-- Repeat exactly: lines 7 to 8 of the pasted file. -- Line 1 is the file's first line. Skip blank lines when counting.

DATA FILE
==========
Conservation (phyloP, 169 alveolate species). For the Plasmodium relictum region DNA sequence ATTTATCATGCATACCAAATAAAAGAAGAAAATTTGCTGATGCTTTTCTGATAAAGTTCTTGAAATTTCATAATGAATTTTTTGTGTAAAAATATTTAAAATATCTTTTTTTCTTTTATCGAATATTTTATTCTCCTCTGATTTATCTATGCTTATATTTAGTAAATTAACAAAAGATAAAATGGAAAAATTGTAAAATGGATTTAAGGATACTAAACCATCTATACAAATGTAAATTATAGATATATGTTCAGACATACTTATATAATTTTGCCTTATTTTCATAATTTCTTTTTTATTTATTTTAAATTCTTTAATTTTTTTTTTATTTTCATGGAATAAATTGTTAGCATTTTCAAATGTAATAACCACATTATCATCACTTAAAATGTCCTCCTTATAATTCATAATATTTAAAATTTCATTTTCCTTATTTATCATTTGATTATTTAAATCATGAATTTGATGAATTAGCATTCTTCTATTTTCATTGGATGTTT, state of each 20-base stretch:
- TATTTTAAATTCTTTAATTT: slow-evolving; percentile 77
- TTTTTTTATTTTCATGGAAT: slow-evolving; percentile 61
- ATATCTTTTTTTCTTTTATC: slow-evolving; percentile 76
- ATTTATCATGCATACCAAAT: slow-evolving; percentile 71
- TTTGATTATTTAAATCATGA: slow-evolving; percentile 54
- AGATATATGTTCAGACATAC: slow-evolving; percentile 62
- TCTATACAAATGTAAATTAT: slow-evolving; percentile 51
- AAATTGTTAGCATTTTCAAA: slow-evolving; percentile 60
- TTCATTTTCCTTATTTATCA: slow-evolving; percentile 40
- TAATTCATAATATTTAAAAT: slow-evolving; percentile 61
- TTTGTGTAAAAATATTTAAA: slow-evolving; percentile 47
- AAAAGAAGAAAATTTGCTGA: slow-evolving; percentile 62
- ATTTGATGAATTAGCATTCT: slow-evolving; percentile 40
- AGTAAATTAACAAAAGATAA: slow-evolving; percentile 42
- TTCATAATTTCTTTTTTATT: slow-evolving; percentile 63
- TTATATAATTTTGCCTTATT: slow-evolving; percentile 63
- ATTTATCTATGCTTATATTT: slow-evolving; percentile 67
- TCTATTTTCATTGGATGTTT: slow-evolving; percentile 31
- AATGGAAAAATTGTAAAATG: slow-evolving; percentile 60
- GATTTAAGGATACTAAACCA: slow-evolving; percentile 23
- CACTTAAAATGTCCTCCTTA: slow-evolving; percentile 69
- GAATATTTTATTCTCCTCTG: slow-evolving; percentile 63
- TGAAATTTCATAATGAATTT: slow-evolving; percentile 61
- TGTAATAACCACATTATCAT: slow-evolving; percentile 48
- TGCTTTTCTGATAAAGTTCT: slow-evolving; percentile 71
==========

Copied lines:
- AGATATATGTTCAGACATAC: slow-evolving; percentile 62
- TCTATACAAATGTAAATTAT: slow-evolving; percentile 51